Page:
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The Common Good of the City of Aberdeen

Origin and History

The Common Good Fund may be said to have originated in the grant by King Robert the Bruce on 10th December, 1319 of the whole of Stocket Forest to the Burgesses of Aberdeen for the payment of a yearly feuduty of 213.6.8 Scots (17 sterling) and reserving for himself and his heirs only "the green growth of the great trees and the game."

The Forest of Stocket, thereafter known as the Freedom Lands, consisted of a solid block of land to the west of the City, measuring roughly six miles by four miles. The Burghers in this area thenceforth paid their tack duties to the City Treasurer instead of the Crown Office, and even in those early times, the Stocket lands must have yielded a fair revenue for burgh purposes.

The finances of the Common Good suffered a severe check through a serious fire, which destroyed part of the town in 1326. To help the citizens, the Crown remitted a certain portion of the feuduty payable in respect of the Stocket lands for a space of ten years. Further financial trouble arose when Edward I of England completely devastated the City, and the Treasurer of the day reported that "no maills could be obtained as the enemy had complete possession".

The next landmark in the history of the Common Good is in 1551, but for the hundred years before that date, it is on record that the finances of the Common Good were very seriously strained in order to give suitable hospitality to the Scottish Kings when they visited the Burgh. In 1551, the Council purchased the favour of Mary, Queen of Scots, with the sum of 2,500 marks for the privilege of a Crown Charter conveying to the Council liberty to feu the Freedom Lands. This method of managing the Common Good was entirely new, and, although the feuduties then fixed were in all probability fair value, yet it has been said that the Common Good was the poorer from the alienation of this patrimony.

The Reformation with its sweeping changes was the means of adding a little to the Common Good in the shape of a multitude of small annual rents formerly payable to the Church and various monastic institutions within the Burgh. The greater portion of the City's share was in Greyfriars Place in Broad Street, but to the credit of the Council of the day it can be said that they made an enlightened gift of this area to Earl Marischal to enable him to found the college named after him. On the whole, the Reformation transactions were unprofitable to the City for the Common Good became chargeable for the stipends to the Ministers of the new faith. Of this charge the Common Good managed to rid itself in the 1920's by the payment of a capital sum.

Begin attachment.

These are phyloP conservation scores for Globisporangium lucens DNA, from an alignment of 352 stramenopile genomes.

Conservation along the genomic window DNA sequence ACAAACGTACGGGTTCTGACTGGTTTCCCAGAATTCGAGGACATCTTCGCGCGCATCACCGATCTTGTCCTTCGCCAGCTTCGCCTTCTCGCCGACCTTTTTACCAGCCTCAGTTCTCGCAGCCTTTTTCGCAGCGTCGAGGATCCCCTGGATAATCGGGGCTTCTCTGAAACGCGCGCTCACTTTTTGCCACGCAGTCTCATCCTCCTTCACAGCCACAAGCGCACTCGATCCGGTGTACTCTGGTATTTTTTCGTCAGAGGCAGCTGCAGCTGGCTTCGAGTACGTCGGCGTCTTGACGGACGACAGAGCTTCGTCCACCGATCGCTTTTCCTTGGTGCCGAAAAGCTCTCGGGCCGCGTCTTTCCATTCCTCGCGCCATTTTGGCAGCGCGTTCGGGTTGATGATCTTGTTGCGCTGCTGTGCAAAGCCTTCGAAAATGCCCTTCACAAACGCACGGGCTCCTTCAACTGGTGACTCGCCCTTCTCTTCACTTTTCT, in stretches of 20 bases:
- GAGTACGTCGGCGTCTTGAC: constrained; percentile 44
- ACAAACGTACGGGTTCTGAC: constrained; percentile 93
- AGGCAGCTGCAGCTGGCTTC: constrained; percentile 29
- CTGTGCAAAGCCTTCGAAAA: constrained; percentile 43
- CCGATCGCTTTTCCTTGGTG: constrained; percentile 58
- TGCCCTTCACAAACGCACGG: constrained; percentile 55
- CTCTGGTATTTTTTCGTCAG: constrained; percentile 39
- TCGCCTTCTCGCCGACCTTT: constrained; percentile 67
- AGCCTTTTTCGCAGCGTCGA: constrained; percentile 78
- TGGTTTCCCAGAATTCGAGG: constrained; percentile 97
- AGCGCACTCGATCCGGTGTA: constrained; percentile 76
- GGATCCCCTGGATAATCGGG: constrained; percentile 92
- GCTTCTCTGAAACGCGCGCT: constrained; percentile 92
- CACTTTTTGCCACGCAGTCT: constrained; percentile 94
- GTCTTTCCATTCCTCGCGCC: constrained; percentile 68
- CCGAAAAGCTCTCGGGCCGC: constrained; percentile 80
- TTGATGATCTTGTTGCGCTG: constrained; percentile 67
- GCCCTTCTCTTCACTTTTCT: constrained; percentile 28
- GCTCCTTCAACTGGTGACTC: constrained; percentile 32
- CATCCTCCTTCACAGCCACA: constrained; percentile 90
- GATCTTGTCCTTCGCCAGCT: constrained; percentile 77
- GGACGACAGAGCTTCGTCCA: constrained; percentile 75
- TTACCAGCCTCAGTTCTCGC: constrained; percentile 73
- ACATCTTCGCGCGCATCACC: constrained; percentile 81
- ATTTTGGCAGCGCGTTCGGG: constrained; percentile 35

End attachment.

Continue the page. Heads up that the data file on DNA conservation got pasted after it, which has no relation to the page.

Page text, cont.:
The City again found itself in financial difficulties about the year 1640, due to the Civil War, and to a serious out-break of the plague. In 1651, the debt amounted to over 600,000 Scots. The Government of the day granted the City various financial concessions with the result that, by 1712, the debt had been reduced to about 40,000 Scots.

The first chain of office known to have been worn by a provost in Aberdeen was purchased in 1760 and paid for from the Common Good Fund.

About the year 1800, the necessity arose for having several new streets opened, especially for a new entry to the City from the south and the north. A special Act of Parliament was passed in 1800 empowering the formation of certain new streets and interposing the credit of the Common Good as security to the lenders who supplied money for carrying out the works. The estimate of the cost of the works was 42,000 sterling, but there was no clause limiting the borrowing in the Act, with the result that in 1816 the debt amounted to over 170,000 sterling. At that date, the Treasurer was due over 57,000 in respect of accumulated interest unpaid, and in 1817 the demands on the Treasurer became so pressing that he had to suspend payment.